Keith Simmons

18 Jan 2013, 4pm-6pm, FS 216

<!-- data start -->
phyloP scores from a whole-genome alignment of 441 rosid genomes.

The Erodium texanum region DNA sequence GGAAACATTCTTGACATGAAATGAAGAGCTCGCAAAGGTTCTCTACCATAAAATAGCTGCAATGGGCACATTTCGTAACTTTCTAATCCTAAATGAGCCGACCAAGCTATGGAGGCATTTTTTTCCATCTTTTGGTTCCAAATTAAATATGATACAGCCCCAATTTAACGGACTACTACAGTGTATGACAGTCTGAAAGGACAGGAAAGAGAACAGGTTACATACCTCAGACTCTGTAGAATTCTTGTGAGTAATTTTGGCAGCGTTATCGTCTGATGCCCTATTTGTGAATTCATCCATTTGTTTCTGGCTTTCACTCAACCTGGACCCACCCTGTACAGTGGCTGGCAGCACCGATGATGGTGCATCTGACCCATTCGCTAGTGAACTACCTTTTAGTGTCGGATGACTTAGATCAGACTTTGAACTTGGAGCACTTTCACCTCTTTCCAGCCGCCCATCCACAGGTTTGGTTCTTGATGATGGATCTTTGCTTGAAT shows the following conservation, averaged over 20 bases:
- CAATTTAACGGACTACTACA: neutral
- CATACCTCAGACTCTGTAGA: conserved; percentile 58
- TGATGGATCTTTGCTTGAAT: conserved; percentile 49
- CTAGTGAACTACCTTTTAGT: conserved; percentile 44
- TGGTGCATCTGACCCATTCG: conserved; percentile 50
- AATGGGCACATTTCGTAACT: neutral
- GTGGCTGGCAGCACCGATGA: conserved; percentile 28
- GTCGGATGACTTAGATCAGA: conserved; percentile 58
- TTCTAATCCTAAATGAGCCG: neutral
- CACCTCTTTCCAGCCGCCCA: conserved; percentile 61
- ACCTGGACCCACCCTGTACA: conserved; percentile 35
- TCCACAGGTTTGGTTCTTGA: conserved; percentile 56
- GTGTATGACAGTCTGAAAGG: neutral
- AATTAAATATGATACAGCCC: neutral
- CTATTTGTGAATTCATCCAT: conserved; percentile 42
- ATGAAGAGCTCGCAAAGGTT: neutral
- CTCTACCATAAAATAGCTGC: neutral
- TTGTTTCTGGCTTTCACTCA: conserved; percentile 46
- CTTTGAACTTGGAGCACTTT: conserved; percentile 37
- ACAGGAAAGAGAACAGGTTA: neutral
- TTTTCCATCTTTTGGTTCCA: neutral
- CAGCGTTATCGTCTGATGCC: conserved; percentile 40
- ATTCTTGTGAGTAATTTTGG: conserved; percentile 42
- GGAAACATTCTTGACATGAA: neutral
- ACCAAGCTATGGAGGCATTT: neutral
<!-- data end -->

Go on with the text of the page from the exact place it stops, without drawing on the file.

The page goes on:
There are paradoxes of reference (Richard, Berry, KÓ§nig), paradoxes of predication (Russell), and paradoxes of truth (the Liar). I argue that there is a phenomenon that cuts across all of these semantic paradoxes: given a paradoxical expression, we can produce an expression composed of the very same words that is not defective, but instead has a definite semantic value. Call this phenomenon Repetition. I critically examine Kripke’s and Field’s responses to Repetition in the case of truth. I suggest an alternative response – a contextual account according to which our semantic concepts apply everywhere except for certain ‘singular points’. Now any account of the semantic paradoxes is vulnerable to ‘revenge’: new forms of the Liar that the account cannot handle. Repetition is one manifestation of revenge, and I go on to consider revenge more broadly. I argue that even dialetheism — according to which there are true contradictions — is subject to revenge. And I suggest a way we might approach revenge along singularity lines.